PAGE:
Can you imagine being a teenager, only 16, and having to prepare for the most important examinations of your life, knowing that your family and friends are experiencing a nightmare?
That was the reality for Carlisle Brown, who did the Caribbean Secondary Education Certificate (CSEC) examinations in May, during the military/police operation in sections of Western Kingston.
St. George’s College student, Carlisle Brown, speaking with JIS News.
During the operation, communities in the area experienced heavy gunfire which left more than 70 persons dead.
“I was there the Sunday when it started, I had to leave out early the Monday morning to do R.E. (Religious Education)…when I finished the exam they said that I couldn’t reach back home because it had started, people started dying and all those things, so a parent from the school volunteered to let me stay at her house,” he says.
In addition to Religious Education, Carlisle sat English A, English B, Mathematics, Information Technology, Principles of Business, Electrical and Electronic Document Preparation and Management, a total of eight subjects.
While undertaking his exams, he was a bit distracted, as the safety and wellbeing of his family weighed heavily on his mind.
“It was hard, actually, very hard, because when I was doing the exams I was thinking, ‘wonder if my mother alright, wonder if my likkle brother alright; friends and family’,” he tells JIS News.
However, growing up in the inner city community of Denham Town, this young man was accustomed to facing challenges and rising above them, especially when it came to his academic pursuits.
“It was rough because I didn’t really have the resources to get prepared like the SBAs (School Based Assessments) and all those things.The money and like computers to type.so I had to be using the school labs.I had to be working like during my lunch time and after school,” he says.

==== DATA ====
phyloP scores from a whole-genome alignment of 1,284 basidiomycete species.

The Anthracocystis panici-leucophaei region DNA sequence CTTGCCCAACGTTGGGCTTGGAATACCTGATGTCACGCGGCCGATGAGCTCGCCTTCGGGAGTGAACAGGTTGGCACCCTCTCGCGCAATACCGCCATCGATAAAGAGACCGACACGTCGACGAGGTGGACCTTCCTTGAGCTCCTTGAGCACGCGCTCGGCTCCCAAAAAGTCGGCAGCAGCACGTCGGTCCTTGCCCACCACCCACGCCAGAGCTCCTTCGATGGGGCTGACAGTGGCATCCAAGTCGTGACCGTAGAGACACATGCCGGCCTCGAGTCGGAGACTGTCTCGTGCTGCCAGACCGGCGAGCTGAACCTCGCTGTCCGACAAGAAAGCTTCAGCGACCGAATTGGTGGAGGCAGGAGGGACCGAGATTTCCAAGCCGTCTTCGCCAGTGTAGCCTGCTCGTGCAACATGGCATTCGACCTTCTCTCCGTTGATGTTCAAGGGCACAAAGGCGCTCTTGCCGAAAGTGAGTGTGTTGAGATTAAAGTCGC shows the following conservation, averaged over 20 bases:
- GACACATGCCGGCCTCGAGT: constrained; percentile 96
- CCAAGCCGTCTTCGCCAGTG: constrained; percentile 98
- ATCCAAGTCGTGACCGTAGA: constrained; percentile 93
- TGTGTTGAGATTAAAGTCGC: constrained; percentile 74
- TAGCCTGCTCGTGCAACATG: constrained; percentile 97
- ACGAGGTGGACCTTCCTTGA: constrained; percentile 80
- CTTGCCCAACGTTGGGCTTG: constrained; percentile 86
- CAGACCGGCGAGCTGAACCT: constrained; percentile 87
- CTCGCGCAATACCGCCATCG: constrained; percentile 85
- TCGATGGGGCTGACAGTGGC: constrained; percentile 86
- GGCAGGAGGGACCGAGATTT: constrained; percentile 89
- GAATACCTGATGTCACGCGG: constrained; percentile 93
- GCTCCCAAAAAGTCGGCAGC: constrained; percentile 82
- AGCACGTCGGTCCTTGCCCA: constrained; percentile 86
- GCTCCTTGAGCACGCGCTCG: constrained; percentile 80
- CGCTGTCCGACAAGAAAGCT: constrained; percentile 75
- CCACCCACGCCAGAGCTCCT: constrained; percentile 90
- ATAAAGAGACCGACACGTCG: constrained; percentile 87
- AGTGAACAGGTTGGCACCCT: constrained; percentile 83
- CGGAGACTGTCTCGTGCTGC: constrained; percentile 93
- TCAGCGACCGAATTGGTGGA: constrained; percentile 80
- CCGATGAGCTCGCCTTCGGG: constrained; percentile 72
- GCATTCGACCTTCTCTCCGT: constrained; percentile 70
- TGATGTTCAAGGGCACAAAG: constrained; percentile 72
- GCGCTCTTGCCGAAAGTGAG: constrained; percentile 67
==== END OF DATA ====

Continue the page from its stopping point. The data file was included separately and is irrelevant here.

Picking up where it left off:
He has been to school on numerous occasions without lunch money, but still had a bright smile on his face, “not letting anyone know that I’m even broke.”
He notes that even though many have negative perceptions of individuals who reside in marginalised communities, he used these comments as driving forces, combined with hard work, to excel.
“At times it was rough, because people (would continually) say, ‘Oh, a Denham Town him come from, him nah turn out to nutten good”, and so mi always haffi ah mek that motivate me to move up more, so that mi can show them that yeah, (is not) everything bad come from the ghetto,” he tells JIS News.
Carlisle says he used these criticisms to fuel his dreams of academic success, explaining that throughout high school, he got involved in extra-curricular activities and sought to be an inspiration to other youths in his school, as well as his neighbourhood.
He is currently the clerk for the Teens for Technology club at St. George’s College, and the Captain of the school’s Rugby team.
“In my community, I am a part of the Eagle Hikers Community Police Youth Club. I’m a member of the Kingston Western Police Youth Council and I’m also a peer educator for the Ministry of Health,” he informs.
Even though he is involved in these extracurricular activities, his main focus continues to be his studies.
The wait for his CSEC exams results during the summer was almost unbearable, but when he finally received them last month, Carlisle and his parents were filled with relief and pride as he had acquired eight passes- four twos and four threes.
“I felt good, very good.I hope that younger persons around me will look at me as a role model, and say that if I can achieve eight, they can achieve nine,” he says.
This academic year, Carlisle is continuing his education in St. George’s College’s Sixth Form. He aspires to a career in Information and Communication Technology (ICT), specialising in graphics.
He encourages others to continually strive for excellence, irrespective of their background.
“(Do not) let anyone get you down and just always aim high,” he advises.
So whatever situation you may be experiencing, remember that while some persons cannot directly choose their circumstances, they can choose their thoughts and, surely, shape those circumstances.